How can portfolios be protected from volatility in a context so marked by politics and with so much uncertainty? This is perhaps one of the headaches for many managers, for which each firm has been developing different strategies that allow them to contain the risks. In this interview, Emma Duhaney, Senior Product Specialist at Insight, a management company owned by BNY Mellon, explains the formula which they apply in the management of BNY Mellon Global Short-Dated High Yield Bond.
“We focus our investment in bonds with a very short-term maturity, which allows maximum reduction of volatility. The key is the assets we choose and the way we build the portfolio to ensure that there is no default,” explains Duhaney. In her opinion, the key is to reduce volatility by buying the bond when it is about to materialize because, “default risk is minimal and it is unlikely that the price will move.”
This is the strategy applied to the BNY Mellon Global Short-Dated High Yield Bond Fund, an actively managed fixed income product that seeks to provide returns in excess of Libor. In order to do this, it invests mainly in a high-yield bond portfolio, in other words, lower than investment grade, in the short term, but also invests in convertibles, loans, and securitization bonds. In addition, it selectively sells protection in credit derivatives.
Now, for this principle to work, how the portfolio is made up, and which companies are part of it, are both very important. “We have a team of analysts who analyze companies. When your strategy is short bonds, there are a number of things that you have to check, including: whether they are companies that will be able to pay, their capital structure, when their bonds mature, whether the company is flexible, or if their benefits increase. In short, all the aspects that come into play to evaluate its ability to pay or its capacity to refinance,” says the expert.
She doesn’t like the retail sector because it is extremely changeable, but she does not discard any others because, she points out, they focus more on the duration and quality of the bond than on a specific area of economic activity. “We have a system called ‘the main check list’ by which we seek to identify any risk that can be generated in companies and which affect profitability. For example, if there are chances of it being bought, or any possible regulatory risks. We try to detect any aspect that could jeopardize the payment of their bonds,” she points out.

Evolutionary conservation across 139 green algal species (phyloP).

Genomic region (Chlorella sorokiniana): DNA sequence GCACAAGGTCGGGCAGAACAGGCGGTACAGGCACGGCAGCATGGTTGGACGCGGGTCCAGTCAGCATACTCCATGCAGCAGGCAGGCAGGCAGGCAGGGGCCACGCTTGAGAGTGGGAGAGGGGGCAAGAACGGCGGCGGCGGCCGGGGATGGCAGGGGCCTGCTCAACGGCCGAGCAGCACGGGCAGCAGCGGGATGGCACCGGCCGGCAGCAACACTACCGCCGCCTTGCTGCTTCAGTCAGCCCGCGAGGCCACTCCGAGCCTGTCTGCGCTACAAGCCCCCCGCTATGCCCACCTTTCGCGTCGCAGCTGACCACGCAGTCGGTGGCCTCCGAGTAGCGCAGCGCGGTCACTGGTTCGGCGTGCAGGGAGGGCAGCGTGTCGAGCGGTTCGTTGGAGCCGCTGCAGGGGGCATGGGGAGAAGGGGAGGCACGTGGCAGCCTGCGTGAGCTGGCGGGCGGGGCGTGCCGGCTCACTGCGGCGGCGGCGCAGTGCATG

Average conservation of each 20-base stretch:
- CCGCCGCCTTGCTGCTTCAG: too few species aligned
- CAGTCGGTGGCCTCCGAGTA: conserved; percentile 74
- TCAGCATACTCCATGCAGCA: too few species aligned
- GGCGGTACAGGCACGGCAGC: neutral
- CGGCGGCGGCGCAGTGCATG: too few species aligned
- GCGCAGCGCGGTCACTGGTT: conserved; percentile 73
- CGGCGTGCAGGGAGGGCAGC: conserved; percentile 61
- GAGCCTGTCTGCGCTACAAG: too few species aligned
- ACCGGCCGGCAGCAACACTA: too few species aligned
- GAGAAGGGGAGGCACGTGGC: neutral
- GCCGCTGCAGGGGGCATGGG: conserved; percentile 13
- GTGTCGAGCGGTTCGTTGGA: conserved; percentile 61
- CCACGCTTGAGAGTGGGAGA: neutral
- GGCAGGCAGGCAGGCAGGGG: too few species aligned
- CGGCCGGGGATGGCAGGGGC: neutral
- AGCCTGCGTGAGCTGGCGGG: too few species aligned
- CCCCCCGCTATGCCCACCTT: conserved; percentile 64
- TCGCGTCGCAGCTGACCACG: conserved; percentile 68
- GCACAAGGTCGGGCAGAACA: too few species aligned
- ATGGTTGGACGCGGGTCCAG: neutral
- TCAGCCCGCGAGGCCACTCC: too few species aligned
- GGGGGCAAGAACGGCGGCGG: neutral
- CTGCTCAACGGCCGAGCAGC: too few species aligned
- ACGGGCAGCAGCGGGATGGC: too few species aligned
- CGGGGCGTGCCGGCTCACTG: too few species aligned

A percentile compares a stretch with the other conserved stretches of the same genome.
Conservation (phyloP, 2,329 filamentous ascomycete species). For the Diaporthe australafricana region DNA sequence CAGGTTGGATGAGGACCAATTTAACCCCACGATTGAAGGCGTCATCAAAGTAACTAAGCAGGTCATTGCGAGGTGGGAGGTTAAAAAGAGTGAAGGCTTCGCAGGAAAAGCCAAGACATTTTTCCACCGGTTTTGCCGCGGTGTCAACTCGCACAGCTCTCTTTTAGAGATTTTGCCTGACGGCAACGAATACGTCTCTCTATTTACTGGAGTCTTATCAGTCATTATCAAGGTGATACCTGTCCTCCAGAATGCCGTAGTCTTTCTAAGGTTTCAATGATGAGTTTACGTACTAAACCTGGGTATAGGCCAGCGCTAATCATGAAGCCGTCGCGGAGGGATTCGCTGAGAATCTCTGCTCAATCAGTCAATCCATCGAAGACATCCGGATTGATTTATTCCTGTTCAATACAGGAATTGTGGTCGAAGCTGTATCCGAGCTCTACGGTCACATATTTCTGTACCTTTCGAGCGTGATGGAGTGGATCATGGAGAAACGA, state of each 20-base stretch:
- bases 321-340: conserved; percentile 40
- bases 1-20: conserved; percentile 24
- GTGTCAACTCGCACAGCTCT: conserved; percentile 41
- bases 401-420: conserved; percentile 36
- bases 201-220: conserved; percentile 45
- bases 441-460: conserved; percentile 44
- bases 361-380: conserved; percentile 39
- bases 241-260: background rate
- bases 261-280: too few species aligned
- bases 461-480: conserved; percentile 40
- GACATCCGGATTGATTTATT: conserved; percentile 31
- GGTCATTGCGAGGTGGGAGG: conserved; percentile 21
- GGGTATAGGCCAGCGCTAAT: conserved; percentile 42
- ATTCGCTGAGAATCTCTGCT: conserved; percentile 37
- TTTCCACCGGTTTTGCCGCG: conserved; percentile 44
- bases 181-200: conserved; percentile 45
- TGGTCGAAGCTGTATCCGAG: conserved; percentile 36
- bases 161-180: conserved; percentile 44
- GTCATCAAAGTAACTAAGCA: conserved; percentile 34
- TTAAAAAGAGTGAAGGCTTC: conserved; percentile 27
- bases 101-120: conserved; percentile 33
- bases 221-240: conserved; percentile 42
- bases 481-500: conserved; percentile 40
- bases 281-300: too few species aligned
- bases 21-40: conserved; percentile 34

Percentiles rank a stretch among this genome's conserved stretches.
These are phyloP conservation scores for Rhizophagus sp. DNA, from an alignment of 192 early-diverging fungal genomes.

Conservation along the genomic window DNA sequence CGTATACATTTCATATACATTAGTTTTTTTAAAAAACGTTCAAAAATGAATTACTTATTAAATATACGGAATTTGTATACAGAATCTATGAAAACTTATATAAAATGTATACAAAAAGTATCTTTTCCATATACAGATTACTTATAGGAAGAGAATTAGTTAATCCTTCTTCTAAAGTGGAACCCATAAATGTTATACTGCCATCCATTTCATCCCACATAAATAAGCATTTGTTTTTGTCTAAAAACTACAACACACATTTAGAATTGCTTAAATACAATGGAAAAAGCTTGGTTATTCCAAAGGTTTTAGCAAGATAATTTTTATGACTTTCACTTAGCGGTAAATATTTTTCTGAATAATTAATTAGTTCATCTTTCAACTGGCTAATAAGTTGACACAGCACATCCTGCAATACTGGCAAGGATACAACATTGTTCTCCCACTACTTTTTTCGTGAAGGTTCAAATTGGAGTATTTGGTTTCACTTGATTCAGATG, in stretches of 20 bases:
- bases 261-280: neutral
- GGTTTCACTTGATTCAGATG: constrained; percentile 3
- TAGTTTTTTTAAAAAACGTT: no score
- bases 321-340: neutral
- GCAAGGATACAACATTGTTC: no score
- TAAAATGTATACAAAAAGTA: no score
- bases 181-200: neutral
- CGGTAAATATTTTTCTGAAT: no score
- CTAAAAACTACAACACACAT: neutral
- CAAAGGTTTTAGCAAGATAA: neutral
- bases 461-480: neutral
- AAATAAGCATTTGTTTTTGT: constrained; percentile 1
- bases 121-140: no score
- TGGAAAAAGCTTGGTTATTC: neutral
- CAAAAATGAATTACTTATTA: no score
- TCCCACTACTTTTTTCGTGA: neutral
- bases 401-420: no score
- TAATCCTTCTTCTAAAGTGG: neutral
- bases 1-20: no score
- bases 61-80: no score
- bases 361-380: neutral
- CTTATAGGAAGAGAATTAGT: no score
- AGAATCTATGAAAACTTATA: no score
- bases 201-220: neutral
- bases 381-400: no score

For Uncertain Environments
According to Duhaney, this strategy is perfect for times as uncertain as they are now, because it is designed for environments with increasing spreads and changing interest rates. “We find that many traditional high yield fund managers are selling short-term bonds because bonds with less than one year of maturity are not within their index, which allows us to buy the type of asset we want at cheaper prices. And since we work in the short-term, it is easy to have liquidity to continue acquiring new bonds,” says the expert.
Among the risks she identifies in the market right now, Duhaney agrees with the widespread views of the sector: politics. “It always raises uncertainty, and right now we have elections coming up in Holland, France, and Germany. This always means volatility because investors have seen big changes in the last UK and US elections, so they are worried about what will happen in Europe this year.”
To political risk, we must add the decisions taken by central banks such as the European Central Bank (ECB) and the Federal Reserve (Fed), since obviously a rise in interest rates will impact the bond market. “We believe that the Fed will raise rates twice this year, maybe if the growth of the US economy is very strong, it will be more; but, currently, we think it will be twice in 2017,” she says.
She is cautious regarding Trump, and is waiting to see what the first economic measures taken by the new administration will be, and reminds us that trade and tax policies are the most important ones because of the impact that his electoral promises would have on them. As a matter of fact, she focuses on the commercial side and warns that it would be highly negative if Trump “gets into a trade war because it would cause significant restrictions on world trade.”